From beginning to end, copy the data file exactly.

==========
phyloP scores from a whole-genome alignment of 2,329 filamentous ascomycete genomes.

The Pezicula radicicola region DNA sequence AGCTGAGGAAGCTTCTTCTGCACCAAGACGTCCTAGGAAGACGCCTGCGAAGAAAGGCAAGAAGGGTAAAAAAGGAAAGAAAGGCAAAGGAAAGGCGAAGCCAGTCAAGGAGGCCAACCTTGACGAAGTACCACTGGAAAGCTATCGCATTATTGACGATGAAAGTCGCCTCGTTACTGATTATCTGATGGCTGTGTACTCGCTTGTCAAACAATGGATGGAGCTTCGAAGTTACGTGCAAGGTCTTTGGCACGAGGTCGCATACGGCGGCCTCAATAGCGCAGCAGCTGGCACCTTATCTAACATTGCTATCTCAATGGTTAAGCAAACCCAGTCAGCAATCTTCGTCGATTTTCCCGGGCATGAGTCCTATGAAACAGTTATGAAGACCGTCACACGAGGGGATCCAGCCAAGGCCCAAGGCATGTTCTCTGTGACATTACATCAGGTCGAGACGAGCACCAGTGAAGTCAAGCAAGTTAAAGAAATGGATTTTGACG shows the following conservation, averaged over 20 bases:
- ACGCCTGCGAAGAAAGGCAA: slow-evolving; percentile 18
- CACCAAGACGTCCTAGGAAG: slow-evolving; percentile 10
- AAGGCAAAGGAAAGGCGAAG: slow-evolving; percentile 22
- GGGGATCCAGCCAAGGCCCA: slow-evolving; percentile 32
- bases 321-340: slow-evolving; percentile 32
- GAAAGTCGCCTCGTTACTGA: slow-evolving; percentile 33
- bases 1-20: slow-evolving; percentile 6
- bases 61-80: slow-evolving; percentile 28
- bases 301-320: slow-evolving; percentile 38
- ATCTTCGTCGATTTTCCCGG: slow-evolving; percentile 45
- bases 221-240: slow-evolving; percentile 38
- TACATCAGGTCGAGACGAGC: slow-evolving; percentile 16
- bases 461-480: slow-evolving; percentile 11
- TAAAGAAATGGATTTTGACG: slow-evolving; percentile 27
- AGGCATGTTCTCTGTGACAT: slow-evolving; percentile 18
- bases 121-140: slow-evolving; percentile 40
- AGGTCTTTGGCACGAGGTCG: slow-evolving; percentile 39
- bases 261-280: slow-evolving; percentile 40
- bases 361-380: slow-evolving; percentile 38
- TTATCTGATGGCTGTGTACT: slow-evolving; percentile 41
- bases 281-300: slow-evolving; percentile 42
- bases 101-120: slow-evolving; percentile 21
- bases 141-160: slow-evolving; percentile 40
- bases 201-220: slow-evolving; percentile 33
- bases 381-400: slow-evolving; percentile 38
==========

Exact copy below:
phyloP scores from a whole-genome alignment of 2,329 filamentous ascomycete genomes.

The Pezicula radicicola region DNA sequence AGCTGAGGAAGCTTCTTCTGCACCAAGACGTCCTAGGAAGACGCCTGCGAAGAAAGGCAAGAAGGGTAAAAAAGGAAAGAAAGGCAAAGGAAAGGCGAAGCCAGTCAAGGAGGCCAACCTTGACGAAGTACCACTGGAAAGCTATCGCATTATTGACGATGAAAGTCGCCTCGTTACTGATTATCTGATGGCTGTGTACTCGCTTGTCAAACAATGGATGGAGCTTCGAAGTTACGTGCAAGGTCTTTGGCACGAGGTCGCATACGGCGGCCTCAATAGCGCAGCAGCTGGCACCTTATCTAACATTGCTATCTCAATGGTTAAGCAAACCCAGTCAGCAATCTTCGTCGATTTTCCCGGGCATGAGTCCTATGAAACAGTTATGAAGACCGTCACACGAGGGGATCCAGCCAAGGCCCAAGGCATGTTCTCTGTGACATTACATCAGGTCGAGACGAGCACCAGTGAAGTCAAGCAAGTTAAAGAAATGGATTTTGACG shows the following conservation, averaged over 20 bases:
- ACGCCTGCGAAGAAAGGCAA: slow-evolving; percentile 18
- CACCAAGACGTCCTAGGAAG: slow-evolving; percentile 10
- AAGGCAAAGGAAAGGCGAAG: slow-evolving; percentile 22
- GGGGATCCAGCCAAGGCCCA: slow-evolving; percentile 32
- bases 321-340: slow-evolving; percentile 32
- GAAAGTCGCCTCGTTACTGA: slow-evolving; percentile 33
- bases 1-20: slow-evolving; percentile 6
- bases 61-80: slow-evolving; percentile 28
- bases 301-320: slow-evolving; percentile 38
- ATCTTCGTCGATTTTCCCGG: slow-evolving; percentile 45
- bases 221-240: slow-evolving; percentile 38
- TACATCAGGTCGAGACGAGC: slow-evolving; percentile 16
- bases 461-480: slow-evolving; percentile 11
- TAAAGAAATGGATTTTGACG: slow-evolving; percentile 27
- AGGCATGTTCTCTGTGACAT: slow-evolving; percentile 18
- bases 121-140: slow-evolving; percentile 40
- AGGTCTTTGGCACGAGGTCG: slow-evolving; percentile 39
- bases 261-280: slow-evolving; percentile 40
- bases 361-380: slow-evolving; percentile 38
- TTATCTGATGGCTGTGTACT: slow-evolving; percentile 41
- bases 281-300: slow-evolving; percentile 42
- bases 101-120: slow-evolving; percentile 21
- bases 141-160: slow-evolving; percentile 40
- bases 201-220: slow-evolving; percentile 33
- bases 381-400: slow-evolving; percentile 38